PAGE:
Because there are no hand tools to safely extract fragile microfossil shells from, say, a clot of clay, the addition of chemical agents to the bath is called for, in an effort to break up the sedimentary material.  Calgon, at least in its earlier formulations, acted to deflocculate particles in liquid solution.  In essence, a deflocculant chemically neutralizes the charges on the particles in a solution and, so, keeps them from aggregating.  By exposing this sediment to deflocculants, the microfossils will be separated from the other particles in the sediment.  Alkaline salts, such as sodium, act to deflocculate soil.  Calgon no longer has phosphates which, according to some websites, has robbed it of its value as a deflocculant.  I’m not so sure of that, because, based on the manufacturer’s description of its chemical composition, the ingredients in the current incarnation of Calgon sitting in my laundry room include salts that are known deflocculants.  (I didn’t explore this chemical process as much as I should have.  Nevertheless, of some use was Deflocculants: A Detailed Overview by Dr. Nilo Tozzi.  The definition of flocculation in The Facts on File Dictionary of Earth Science by John O.E. Clark and Stella Stiegeler (2000) was also helpful.)

After that digression on Calgon and its role as a deflocculant, I may as well wander even farther from my path and explore the field I find myself in, an etymological field full of . . . sheep.  All of these variations of the words deflocculate and flocculate have everything to do with floccules – that’s what a deflocculant seeks to break up and a flocculant to create.  The New Oxford American Dictionary defines a floccule (noun) as “a small clump of material that resembles a tuft of wool.”  Hiking still deeper into this field takes me to the Latin word flocc meaning “a lock of wool, flake.”  (Donald J. Borror, Dictionary of Word Roots and Combining Forms (1988).)  But it gets better.  Flocc leads ultimately to the word flock.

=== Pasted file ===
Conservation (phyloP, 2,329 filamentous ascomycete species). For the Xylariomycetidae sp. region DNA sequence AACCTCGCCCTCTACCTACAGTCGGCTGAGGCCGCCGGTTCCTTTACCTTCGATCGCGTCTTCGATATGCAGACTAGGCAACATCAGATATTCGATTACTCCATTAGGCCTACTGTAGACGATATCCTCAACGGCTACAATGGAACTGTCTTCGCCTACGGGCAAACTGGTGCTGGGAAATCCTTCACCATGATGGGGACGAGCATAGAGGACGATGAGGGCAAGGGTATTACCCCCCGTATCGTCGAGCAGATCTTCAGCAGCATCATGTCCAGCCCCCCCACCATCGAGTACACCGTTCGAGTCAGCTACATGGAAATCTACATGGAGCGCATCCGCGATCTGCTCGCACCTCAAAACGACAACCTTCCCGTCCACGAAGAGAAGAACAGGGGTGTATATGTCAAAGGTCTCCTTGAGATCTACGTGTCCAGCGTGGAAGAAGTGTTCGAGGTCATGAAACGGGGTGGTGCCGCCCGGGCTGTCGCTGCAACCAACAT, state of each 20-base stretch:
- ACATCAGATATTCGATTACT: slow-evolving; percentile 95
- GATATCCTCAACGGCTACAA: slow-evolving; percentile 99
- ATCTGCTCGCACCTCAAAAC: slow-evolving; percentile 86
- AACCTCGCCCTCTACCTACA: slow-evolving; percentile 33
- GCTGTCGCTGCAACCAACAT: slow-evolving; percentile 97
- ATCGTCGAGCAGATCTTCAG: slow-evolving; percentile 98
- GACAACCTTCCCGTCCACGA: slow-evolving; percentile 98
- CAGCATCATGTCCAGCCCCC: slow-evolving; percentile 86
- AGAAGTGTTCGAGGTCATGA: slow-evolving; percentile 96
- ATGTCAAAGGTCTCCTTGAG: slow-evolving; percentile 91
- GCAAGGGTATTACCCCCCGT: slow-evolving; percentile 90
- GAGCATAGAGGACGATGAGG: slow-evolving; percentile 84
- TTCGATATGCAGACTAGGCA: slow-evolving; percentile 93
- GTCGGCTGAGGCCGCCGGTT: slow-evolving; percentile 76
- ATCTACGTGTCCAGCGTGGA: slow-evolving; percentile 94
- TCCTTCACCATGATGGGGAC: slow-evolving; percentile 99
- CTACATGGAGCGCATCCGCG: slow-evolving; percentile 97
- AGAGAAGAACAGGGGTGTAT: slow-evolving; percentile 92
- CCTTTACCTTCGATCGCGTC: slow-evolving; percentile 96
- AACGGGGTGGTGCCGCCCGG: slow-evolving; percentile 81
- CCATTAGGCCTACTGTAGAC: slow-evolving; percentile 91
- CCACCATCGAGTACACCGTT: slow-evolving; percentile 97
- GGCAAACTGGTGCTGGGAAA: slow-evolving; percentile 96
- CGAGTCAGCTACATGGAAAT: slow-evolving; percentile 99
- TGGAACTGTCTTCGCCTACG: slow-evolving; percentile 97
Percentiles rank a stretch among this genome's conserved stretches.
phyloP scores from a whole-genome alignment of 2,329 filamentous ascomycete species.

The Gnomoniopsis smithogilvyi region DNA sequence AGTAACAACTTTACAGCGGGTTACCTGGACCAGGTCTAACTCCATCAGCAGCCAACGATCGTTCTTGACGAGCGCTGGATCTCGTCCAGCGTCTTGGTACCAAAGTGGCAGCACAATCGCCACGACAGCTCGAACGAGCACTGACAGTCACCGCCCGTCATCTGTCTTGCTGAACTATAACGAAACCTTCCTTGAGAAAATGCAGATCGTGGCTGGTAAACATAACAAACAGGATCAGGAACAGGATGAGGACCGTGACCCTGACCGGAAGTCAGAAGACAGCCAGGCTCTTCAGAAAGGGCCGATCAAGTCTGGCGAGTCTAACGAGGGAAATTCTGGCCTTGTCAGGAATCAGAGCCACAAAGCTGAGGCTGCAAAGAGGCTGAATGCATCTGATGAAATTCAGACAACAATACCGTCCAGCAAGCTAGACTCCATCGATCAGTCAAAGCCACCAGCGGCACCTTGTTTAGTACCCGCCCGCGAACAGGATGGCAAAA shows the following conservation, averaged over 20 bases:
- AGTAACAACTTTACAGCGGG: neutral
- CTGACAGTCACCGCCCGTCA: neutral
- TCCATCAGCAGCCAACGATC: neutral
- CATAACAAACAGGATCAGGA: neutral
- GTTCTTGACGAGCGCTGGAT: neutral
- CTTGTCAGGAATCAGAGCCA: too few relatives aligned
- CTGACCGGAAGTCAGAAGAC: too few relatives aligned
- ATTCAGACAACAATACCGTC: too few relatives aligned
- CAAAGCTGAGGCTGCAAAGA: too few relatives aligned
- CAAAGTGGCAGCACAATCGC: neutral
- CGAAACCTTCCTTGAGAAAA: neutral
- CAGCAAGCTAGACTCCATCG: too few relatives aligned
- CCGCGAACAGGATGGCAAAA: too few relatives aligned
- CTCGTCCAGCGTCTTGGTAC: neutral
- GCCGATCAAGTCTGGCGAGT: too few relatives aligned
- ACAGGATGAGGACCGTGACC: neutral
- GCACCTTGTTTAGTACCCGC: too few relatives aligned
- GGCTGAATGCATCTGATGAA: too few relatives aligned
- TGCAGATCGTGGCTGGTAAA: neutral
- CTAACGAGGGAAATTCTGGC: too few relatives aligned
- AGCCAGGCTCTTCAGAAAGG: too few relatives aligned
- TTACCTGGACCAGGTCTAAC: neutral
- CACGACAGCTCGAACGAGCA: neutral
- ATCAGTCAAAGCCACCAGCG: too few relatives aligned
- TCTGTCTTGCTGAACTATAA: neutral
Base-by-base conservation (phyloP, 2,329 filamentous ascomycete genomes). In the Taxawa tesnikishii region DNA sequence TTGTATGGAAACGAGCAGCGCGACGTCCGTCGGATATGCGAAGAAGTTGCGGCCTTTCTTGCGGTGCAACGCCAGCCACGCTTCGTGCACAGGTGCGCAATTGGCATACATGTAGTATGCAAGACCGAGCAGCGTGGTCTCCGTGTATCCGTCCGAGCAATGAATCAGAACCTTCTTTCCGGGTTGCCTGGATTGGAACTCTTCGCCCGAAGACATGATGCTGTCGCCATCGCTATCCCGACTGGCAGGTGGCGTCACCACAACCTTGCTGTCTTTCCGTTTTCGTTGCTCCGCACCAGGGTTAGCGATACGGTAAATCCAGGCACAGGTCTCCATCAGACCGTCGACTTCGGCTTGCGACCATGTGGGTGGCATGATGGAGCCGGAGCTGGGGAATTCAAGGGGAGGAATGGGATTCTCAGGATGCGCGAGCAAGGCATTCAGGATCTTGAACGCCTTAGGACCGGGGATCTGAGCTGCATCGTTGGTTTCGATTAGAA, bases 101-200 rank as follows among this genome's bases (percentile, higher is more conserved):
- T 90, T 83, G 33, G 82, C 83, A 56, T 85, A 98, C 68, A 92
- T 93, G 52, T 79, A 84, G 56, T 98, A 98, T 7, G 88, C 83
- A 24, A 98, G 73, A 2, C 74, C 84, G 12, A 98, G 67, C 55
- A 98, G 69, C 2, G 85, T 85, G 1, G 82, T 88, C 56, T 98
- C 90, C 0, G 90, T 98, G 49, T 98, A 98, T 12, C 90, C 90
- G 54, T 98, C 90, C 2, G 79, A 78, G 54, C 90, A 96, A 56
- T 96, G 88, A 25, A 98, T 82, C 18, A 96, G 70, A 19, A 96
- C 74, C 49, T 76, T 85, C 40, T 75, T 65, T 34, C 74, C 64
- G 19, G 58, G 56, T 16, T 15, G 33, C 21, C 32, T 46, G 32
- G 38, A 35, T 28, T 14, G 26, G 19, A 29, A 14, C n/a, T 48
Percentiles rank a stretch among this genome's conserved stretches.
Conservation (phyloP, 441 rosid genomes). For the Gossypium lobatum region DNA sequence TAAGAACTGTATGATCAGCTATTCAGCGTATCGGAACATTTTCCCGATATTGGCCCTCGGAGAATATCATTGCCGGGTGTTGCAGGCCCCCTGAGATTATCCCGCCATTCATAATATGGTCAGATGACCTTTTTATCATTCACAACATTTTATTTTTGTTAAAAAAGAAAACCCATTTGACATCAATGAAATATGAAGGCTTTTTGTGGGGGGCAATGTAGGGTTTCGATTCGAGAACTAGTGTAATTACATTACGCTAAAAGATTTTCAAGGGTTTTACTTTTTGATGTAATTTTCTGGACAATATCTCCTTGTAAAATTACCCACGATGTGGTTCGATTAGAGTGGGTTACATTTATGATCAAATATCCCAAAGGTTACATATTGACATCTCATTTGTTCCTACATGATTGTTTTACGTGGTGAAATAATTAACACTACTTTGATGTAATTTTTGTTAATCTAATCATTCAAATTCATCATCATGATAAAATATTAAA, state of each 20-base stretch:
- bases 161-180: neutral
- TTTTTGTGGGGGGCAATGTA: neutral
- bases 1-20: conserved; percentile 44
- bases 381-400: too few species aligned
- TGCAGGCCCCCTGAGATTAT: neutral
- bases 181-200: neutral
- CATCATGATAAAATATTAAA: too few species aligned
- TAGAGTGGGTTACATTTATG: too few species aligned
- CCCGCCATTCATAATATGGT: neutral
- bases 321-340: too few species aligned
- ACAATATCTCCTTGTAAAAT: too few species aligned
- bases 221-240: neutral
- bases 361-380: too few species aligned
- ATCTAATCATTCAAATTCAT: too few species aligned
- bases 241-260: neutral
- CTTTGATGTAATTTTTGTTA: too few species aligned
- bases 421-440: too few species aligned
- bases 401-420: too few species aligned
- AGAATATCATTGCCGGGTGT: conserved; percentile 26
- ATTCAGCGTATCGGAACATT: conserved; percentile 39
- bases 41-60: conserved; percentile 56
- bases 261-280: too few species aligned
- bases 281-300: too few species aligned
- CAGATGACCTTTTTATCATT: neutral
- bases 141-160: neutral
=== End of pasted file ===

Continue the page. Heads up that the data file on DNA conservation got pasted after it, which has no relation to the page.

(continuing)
After two days, I did the poor man’s trick of screening my material in clean water by using pieces of a pair of woman’s stockings.  I have not taken the plunge and invested in a scientific sieve with mesh openings of the recommended size.  In a nicely done piece for K-12 educators titled Preparation Techniques for Use of Foraminifera in the Classroom, geologist Scott W. Snyder and paleobiologist Brian T. Huber note that the purchase of such a sieve is “probably the single most expensive item needed to properly prepare samples” which explains why I don’t yet have one.  Let’s see what turns up with my crude methods, first.

With my now cleaned, screened, disaggregated sediment, I crossed a critical line by taking it into . . . the kitchen.

In my household the kitchen is mostly my domain, so this shift in “culinary” activity didn’t generate much pushback from my significant other (perhaps she was still wondering what happened to that pair of stockings).  I lined several cookie sheets with aluminum foil and then covered them with a thin layer of wet sedimentary material.  I baked those sheets for two hours in an oven set at 170º F (its lowest setting – Puckett used a still lower temperature) and waited, not for rising, but for drying.  A slightly acrid, earthy smell filled the kitchen.  (Nothing to excite the salivary glands.)  Then the trays were set out to cool.